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The use of cognitive context in schizophrenia: An investigation
ELVEVAAG, B., DUNCAN, J. & Mckenna, P.J.
Psychological Medicine (2000) 30, 885-897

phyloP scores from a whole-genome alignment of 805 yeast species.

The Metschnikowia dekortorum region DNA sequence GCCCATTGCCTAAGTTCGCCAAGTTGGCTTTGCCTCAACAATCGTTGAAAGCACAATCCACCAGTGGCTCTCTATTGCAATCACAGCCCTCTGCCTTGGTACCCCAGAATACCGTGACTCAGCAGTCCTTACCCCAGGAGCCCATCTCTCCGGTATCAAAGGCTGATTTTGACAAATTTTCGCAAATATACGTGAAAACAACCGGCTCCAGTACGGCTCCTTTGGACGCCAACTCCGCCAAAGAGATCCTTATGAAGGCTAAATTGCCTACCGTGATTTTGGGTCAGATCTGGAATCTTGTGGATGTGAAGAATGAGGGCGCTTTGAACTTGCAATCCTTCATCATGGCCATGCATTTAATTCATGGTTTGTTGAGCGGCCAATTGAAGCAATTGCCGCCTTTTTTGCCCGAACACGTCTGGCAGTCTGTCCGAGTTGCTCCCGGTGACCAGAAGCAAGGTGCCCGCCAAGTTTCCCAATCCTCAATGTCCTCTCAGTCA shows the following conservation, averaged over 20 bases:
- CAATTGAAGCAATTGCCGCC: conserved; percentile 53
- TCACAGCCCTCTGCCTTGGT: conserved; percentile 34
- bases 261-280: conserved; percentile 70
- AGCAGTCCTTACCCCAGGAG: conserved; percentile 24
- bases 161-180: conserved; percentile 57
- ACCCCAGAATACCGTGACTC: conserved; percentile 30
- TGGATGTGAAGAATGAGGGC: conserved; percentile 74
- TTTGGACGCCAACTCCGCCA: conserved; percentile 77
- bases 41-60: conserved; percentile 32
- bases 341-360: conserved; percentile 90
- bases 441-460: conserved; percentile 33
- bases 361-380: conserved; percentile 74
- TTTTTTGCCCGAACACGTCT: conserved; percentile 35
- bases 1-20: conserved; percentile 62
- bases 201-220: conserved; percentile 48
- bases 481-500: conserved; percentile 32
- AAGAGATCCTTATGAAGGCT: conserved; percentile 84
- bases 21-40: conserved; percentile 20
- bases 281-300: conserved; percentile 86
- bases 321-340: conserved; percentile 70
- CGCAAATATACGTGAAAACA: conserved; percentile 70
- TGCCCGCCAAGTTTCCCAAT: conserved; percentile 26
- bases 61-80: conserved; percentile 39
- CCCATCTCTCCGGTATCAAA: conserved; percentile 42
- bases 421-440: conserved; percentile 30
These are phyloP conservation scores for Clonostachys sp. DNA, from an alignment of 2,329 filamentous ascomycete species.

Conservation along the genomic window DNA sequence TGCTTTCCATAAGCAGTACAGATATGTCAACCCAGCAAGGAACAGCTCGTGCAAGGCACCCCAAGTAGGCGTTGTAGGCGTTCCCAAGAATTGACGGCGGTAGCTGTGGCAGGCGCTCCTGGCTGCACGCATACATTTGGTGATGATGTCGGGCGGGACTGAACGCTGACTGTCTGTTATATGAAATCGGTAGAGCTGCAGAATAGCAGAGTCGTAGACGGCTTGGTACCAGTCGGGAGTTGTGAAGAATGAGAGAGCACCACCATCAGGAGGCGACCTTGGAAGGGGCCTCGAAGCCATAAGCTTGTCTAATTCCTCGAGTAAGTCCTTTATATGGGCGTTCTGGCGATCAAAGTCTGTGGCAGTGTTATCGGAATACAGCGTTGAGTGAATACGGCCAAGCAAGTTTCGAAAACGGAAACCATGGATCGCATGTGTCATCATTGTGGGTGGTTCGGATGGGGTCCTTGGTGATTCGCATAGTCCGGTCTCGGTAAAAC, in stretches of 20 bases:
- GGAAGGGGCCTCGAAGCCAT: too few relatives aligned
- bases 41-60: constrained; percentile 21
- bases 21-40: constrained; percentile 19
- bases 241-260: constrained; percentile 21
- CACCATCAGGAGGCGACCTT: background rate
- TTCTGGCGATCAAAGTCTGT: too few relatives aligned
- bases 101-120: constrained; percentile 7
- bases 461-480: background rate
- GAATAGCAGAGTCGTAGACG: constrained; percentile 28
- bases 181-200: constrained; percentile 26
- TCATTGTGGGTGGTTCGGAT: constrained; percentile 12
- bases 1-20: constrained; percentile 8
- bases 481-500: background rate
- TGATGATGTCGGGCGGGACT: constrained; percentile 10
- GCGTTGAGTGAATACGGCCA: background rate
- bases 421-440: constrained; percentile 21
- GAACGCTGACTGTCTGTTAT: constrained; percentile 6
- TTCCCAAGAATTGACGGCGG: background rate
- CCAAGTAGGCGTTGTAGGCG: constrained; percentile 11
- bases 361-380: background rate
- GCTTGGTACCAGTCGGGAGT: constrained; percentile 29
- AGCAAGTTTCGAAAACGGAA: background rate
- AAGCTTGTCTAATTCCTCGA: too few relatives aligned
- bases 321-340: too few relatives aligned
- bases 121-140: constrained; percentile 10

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Background. Cognitive deficits in schizophrenia have recently been ascribed to impaired representation and use of cognitive context (Cohen & Servan-Schreiber, 1992). Context is defined as relevant information held temporarily in mind to mediate appropriate but often non-habitual responses. Methods. Parallel studies in a variety of cognitive domains were designed in order to explore the generality of any schizophrenic deficit in context use. In all of the tasks (a Stroop task, a Continuous Performance Task and a cued spatial location task), we examined how performance was affected by the time for which contextual information must be held in mind, and by whether context or task demands were consistent or varying between trials. It was predicted that manipulation of these variables would produce tests especially sensitive to schizophrenic attentional problems. Results. Predictions were partially confirmed. Although increasing contextual demands failed in most cases to produce disproportionate slowing of performance in patients, error data were largely in line with predictions. At the same time, the data did not suggest a simple unitary context deficit. Instead, different aspects of context - the time over which contextual information must be held in mind and the consistency of context - were differentially important in different tasks. Conclusions. The cognitive impairments of schizophrenic patients cannot be simply characterized as a generalised context deficit. A more differentiated, if not task specific, picture of schizophrenic deficits is suggested.